The big dogs are about to eat
Soon, the automotive industry will light up the Southern Auto Corridor again
By Mike Randle
"Are we there yet?” That's this issue's cover story headline. "There" means back to a reasonably productive, somewhat predictable economy. "There" also infers the South's economy had to go somewhere other than there. Somewhere was called the Great Recession.
We heard it all from 2007 to 2009, even into 2010 from the skeptics. The "new normal" was the phrase I disliked the most. That statement just reeked of hopelessness, as hopeless as believing the worst economy of our lifetime is now "normal," so "get over it." Hopeless is not a word you business owners, entrepreneurs or economic developers use very often. That’s what makes this business of economic development so much fun. We work among optimists.
The South's unemployment rate, lower than the national rate, is currently a fraction above seven percent. So we are not there yet. But we are more than halfway there. Regionally, unemployment peaked well above nine percent at one point in 2010, with some Southern states sporting nearly 12 percent unemployment. One of those states was Florida, a state we are featuring in this issue. Florida's unemployment rate is currently right at the South's average. Four years ago, skeptics thought The Sunshine State was cooked.
The South is certainly somewhere else than where it was when it comes to attracting your next project. If you recall, panic broke out among several states in the South during the recession, probably from the same folks calling the struggles "the new normal." The austerity crowds were actually raiding state incentive funds to patch up their finances. Got to do what you got to do, I guess.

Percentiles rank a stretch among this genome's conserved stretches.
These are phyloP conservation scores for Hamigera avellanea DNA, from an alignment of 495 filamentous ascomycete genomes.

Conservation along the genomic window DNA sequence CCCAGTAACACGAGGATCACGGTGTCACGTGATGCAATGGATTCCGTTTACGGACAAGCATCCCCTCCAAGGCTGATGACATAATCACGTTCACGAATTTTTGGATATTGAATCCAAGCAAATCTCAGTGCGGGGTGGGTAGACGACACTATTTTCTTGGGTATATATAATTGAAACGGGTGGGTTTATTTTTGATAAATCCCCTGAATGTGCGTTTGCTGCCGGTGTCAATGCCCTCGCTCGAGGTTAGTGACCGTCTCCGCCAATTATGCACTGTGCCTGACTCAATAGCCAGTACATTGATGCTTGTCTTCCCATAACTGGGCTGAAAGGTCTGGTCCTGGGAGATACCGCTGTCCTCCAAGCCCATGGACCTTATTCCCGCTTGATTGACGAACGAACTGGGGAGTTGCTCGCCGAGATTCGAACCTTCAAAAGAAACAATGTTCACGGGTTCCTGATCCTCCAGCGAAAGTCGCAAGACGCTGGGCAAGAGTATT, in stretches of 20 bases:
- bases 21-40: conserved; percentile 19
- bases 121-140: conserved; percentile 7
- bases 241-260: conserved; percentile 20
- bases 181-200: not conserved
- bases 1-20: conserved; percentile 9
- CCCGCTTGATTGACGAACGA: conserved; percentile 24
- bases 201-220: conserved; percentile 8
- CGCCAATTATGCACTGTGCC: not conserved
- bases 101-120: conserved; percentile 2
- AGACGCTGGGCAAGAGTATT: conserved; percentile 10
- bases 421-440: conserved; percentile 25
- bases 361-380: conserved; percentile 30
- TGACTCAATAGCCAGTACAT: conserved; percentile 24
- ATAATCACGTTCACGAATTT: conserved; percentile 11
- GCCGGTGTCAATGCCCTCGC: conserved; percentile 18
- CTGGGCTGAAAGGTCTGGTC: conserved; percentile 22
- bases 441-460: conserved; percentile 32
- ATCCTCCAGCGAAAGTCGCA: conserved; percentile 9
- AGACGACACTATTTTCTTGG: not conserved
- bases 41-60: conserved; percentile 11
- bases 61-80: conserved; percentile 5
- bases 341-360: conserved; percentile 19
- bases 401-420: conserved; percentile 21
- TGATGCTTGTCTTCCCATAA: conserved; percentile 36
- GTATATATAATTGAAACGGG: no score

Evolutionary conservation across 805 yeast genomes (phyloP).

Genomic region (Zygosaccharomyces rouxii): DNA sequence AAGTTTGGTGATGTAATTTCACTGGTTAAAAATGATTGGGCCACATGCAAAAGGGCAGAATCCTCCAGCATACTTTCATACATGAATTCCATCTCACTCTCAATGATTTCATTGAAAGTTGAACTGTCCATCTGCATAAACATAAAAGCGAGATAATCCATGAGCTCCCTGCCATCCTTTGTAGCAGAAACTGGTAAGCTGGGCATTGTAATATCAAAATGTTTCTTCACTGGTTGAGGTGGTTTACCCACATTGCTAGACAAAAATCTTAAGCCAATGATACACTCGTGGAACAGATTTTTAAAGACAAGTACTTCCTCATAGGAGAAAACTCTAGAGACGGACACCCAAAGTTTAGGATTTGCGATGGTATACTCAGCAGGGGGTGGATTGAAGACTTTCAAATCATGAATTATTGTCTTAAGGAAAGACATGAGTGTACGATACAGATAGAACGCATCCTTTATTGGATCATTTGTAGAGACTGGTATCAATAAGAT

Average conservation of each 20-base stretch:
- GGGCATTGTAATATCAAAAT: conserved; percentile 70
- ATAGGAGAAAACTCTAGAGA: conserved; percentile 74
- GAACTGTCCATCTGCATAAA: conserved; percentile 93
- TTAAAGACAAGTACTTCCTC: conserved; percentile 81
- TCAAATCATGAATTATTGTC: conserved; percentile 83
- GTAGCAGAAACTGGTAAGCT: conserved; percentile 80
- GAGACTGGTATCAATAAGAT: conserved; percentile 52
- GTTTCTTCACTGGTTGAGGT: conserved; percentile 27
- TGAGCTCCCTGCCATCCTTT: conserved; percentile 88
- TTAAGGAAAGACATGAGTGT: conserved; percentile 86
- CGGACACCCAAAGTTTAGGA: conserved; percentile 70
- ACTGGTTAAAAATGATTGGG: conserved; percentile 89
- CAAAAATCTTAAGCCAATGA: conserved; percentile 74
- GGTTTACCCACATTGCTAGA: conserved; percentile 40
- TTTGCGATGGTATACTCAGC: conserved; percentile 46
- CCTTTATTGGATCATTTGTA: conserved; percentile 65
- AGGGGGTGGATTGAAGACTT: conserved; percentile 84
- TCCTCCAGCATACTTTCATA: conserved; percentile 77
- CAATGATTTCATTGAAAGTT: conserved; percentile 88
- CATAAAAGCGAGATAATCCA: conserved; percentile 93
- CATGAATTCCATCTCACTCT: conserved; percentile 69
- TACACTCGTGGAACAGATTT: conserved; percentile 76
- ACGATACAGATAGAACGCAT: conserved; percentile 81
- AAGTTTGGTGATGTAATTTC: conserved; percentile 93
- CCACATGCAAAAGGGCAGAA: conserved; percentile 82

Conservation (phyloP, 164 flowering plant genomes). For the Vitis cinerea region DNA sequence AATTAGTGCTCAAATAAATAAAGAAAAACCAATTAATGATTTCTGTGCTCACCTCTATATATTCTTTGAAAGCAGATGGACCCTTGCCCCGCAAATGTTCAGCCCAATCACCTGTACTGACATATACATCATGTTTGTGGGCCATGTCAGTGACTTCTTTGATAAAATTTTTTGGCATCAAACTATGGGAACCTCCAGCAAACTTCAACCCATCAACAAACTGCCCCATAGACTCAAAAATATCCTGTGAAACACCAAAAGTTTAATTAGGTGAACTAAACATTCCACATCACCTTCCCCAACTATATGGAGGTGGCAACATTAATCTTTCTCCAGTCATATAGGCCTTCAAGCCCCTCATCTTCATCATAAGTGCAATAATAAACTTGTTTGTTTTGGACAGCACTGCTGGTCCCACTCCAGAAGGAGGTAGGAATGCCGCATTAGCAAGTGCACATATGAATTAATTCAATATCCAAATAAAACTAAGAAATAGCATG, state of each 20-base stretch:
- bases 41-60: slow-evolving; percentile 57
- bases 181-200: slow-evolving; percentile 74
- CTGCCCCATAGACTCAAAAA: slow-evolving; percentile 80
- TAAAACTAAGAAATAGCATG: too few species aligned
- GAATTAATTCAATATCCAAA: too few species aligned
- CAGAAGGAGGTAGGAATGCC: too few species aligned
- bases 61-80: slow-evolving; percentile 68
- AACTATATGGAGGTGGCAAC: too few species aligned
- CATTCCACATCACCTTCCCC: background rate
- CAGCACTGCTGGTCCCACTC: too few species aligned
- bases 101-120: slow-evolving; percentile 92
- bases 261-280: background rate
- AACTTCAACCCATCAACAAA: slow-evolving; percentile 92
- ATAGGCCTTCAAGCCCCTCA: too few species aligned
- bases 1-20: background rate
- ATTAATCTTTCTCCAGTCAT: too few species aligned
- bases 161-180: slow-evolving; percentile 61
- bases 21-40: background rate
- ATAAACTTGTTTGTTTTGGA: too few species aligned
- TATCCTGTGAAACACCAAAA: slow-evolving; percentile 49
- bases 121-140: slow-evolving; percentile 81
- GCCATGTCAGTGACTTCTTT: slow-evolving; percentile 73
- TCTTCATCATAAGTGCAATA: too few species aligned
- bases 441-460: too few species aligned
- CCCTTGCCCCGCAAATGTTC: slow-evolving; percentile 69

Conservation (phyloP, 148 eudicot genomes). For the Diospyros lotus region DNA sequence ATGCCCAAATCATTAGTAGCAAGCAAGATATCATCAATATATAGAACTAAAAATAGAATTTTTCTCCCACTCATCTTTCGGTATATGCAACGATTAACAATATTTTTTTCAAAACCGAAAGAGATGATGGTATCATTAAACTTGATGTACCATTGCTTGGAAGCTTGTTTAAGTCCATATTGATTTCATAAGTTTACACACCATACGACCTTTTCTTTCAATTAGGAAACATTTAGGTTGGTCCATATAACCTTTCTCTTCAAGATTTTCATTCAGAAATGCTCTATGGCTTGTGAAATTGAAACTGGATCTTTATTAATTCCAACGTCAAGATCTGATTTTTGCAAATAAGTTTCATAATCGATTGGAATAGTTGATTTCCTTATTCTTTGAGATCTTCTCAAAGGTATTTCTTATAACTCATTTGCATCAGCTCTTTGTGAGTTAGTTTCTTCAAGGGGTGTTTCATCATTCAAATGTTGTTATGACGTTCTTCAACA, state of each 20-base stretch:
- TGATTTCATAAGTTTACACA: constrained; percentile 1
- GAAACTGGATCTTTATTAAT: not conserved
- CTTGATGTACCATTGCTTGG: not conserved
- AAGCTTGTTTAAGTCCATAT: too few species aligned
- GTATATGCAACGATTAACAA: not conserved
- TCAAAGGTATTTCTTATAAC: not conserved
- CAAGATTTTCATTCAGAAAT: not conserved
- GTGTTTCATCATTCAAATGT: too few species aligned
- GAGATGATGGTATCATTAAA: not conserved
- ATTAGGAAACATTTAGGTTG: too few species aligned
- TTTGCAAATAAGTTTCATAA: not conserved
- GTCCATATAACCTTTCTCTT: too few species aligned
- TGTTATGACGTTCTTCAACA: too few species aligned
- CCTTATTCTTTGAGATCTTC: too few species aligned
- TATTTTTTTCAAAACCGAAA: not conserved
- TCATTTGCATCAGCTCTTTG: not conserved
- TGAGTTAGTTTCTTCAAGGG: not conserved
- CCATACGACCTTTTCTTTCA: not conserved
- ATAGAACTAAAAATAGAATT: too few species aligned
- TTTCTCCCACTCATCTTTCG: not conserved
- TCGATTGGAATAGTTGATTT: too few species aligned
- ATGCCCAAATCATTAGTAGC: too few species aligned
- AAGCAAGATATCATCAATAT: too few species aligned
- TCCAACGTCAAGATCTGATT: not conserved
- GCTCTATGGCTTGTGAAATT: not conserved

But raiding incentive funds is pretty desperate considering a state's financial return on job and investment generating projects. Today, some states are seeing "substantial" surpluses in revenue. It's the result of more people working and more companies like yours making investments in Southern states. That hopeless feeling is gone. The South grew its way out of the recession instead of cutting and running.
And several industries must be commended for helping the South grow its way out of the recession. Here are a few: It's nice to see the construction industry hiring briskly, and the petrochemical industry is driving the new industrial revolution in the South. Aviation and aerospace has had a nice run the past few years in the region. Manufacturing in general is off the charts and some service sectors, like distribution, are finally showing some signs of life.
But the one industry that will get us "there" hasn't made its move, yet. That's right, the big dog hasn't eaten and there is no bigger industry in the South than automotive. Most folks don't know, but there have been no new major assembly plants announced in the Southern Auto Corridor since Volkswagen in Chattanooga in July 2008. More than five years without a new OEM? That hasn't happened in the Southern Auto Corridor but once since the 1970s.
Sure, there have been many large expansion announcements since the recession ended. Just about every assembly plant in the South is working three shifts, 24/7. But there is no such thing as a fourth shift. It’s time for the big dogs to eat.
Some in the know are predicting as many as nine new assembly plants announced in North America in the next four to five years, including those from Hyundai, VW, BMW, Mercedes, Honda, Toyota, Fiat, Renault and Tata. Most say five new OEMs. If it's five in three years, well, that’s never happened.
SB&D, SouthernAutoCorridor.com and The Randle Report are jointly publishing what amounts to the "bible" of the South’s automotive industry in an effort to give the Southern Auto Corridor (SAC) its best shot at landing all of those prospective plants, no matter how many there are. Everything you ever wanted to know about the SAC will be contained in this one special edition that will come out in September.
If you are in the auto industry and you are trying to choose between the SAC and Mexico, or just trying to choose between one county or another in the same state, it’s a must that you read this bonus edition.
If you are an economic developer in the Southern Auto Corridor actively recruiting suppliers or OEMs, it’s a must that you have some kind of presence in this issue. You need a large one, but you better hurry.
So, we will see if the auto industry breaks out like many experts expect it to do. After all, we're almost "there." There’s a “new normal” in the South.